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The End of the World Book: A Novel

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But instead of an OP MC with all the advantages, the MC is challenged by other players who somehow were able to advance faster while doing more than the MC. Each entry, no matter its importance, striving to build a larger body of knowledge, much larger than any individual contribution? We could argue all day about what actually constitutes an “apocalypse”—2020 is checking a lot of boxes, as you may have noticed—so for the most part, I’ve gone with my gut. It had such an amazing and compelling story, but after reading it I just feel quite down and disappointed by the overall ending. Of course Cloud Atlas is not entirely a novel about the end of the world, and in fact of its six storylines only one could be considered post-apocalyptic (one other is squarely dystopian).

How do these flamboyant and controversial ‘roadmen’ think about their work and the future of the planet? Ambition-crazed traitor, pirate and murderer John Paul Jones burned part of a ship in Whitehaven and was hailed as “Father of the American Navy”. The MC is stupid the plot is trash I mean wow I could have though up so many ways to he,p the issue the MC faced but nope, the author went extreme.It’s very high quality compared to most other books in the LitRPG (and sometimes cultivation) genre. I couldn’t tell a story to tell my life…” In a book that mixes fiction and fact, that may be the truest statement of all. There are interesting characters and subplots, but none are allowed to develop over and above the narrator’s presence.

Is the deaths of millions if not billions of sentient, feeling people not worth the survival of a handful of humans? The very first novel you (probably) think of when someone says “post-apocalyptic,” in which a man and his son travel across a blasted-out country that ever gets explained. For someone like me who enjoys reading but doesn't always get the time or starts a book and doesn't finish it, this keeps me reading on to find out what I will open next!The first of these is probably unavoidable, and Zeihan is on by far the most solid ground when he describes the changes that will result from having aging, shrinking populations in every region of the world. I was really gripped by what was happening, especially as the ending was a ‘race against the clock’ kind of scenario which drove the story. Zeihan is never very clear about why he thinks America will simply withdraw from the role it has played as guarantor of global trade and security. He explains his divine knowledge to mere mortals (the brain dead accomplices who follow him around) by saying he brought a map with all the knowledge of the universe on it.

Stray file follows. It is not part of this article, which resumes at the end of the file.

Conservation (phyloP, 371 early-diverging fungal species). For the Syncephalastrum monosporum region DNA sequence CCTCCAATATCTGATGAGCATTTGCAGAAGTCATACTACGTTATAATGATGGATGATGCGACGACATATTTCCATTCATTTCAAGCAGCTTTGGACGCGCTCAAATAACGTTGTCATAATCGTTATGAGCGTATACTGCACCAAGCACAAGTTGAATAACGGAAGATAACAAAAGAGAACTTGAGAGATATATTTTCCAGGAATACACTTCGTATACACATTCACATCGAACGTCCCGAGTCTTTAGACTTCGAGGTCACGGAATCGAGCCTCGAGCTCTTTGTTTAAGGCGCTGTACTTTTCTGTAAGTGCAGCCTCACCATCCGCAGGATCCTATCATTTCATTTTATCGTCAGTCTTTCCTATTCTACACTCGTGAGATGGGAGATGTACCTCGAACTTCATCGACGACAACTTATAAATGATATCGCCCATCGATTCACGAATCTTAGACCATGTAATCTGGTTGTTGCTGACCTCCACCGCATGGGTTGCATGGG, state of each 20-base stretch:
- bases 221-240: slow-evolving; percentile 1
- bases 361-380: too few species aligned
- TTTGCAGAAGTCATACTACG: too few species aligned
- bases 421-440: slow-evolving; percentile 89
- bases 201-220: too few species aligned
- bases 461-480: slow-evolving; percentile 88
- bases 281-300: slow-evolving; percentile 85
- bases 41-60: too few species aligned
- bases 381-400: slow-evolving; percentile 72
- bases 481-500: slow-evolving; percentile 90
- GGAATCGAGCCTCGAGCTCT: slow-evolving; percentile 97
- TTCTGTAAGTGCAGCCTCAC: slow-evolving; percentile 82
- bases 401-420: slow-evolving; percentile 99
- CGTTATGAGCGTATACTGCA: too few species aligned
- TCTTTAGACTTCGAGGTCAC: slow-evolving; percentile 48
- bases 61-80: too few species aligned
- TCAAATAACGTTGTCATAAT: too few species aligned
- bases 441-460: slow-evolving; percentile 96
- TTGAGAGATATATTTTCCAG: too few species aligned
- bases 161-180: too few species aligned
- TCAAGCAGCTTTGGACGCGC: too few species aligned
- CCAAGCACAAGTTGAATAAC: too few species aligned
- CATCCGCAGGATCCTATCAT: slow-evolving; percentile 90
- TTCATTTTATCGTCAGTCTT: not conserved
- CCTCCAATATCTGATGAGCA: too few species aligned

Drawing on their work in Indigenous activism, the labour movement, youth climate campaigns, community-engaged scholarship, and independent journalism, the six authors challenge toothless proposals and false solutions to show that a just transition from fossil fuels cannot succeed without the dismantling of settler capitalism in Canada. In this novel, a pastor goes to another planet to spread Christianity, leaving his wife at home; what results, among other things, is that the apocalypse in this novel is telegraphed to the protagonist at a distance, through increasingly alarming and unbelievable missives, even as he finds himself drawing further away from the life he used to know and the woman he used to love. The circumstances and perspectives have altered but Survivors Club is just as much a tale of redemption and realisation as Running Club was. It all starts in a lab, in which a virus meant to create super soldiers actually creates a plague of monsters—93 years later, the humans left huddle in colonies, hiding from the hunters outside the walls. The problem, at least for me, is that this was like the unholy bastard child of a cultivation and a LITRPG novel and then getting rid of both.The climate crisis is here, and the end of this world—a world built on land theft, resource extraction, and colonial genocide—is on the horizon.

This is a big, sweeping book about the economic, geopolitical, and technological history and future of the world. It wasn’t neatly tied up with a bow but it gave our protagonist his redemption and, after such an exhausting journey, that felt like enough. It’s been long enough, though, for there to be a second generation of hungries: children who are preternaturally smart, absurdly strong, and capable (maybe) of human empathy. I have read a few of the author’s books before and they were okay but they didn’t keep me interested for long.And because the style is so fun and banter-ish, it can be hard to tell whether each howler is a real mistake, an intentional oversimplification for entertainment purposes, or simply a joke. A second fundamental fact is that the system of globalized trade and supply chains that we’ve constructed over the past few decades is extremely complex and finely tuned. I enjoy stories where the hero goes back in time and attempts to avoid the mistakes they made the first time. Premier Harold Macmillan caused the world’s first atom bomb disaster by running Windscale too hard, then he covered his blunder up and handed the blame to innocent workers.

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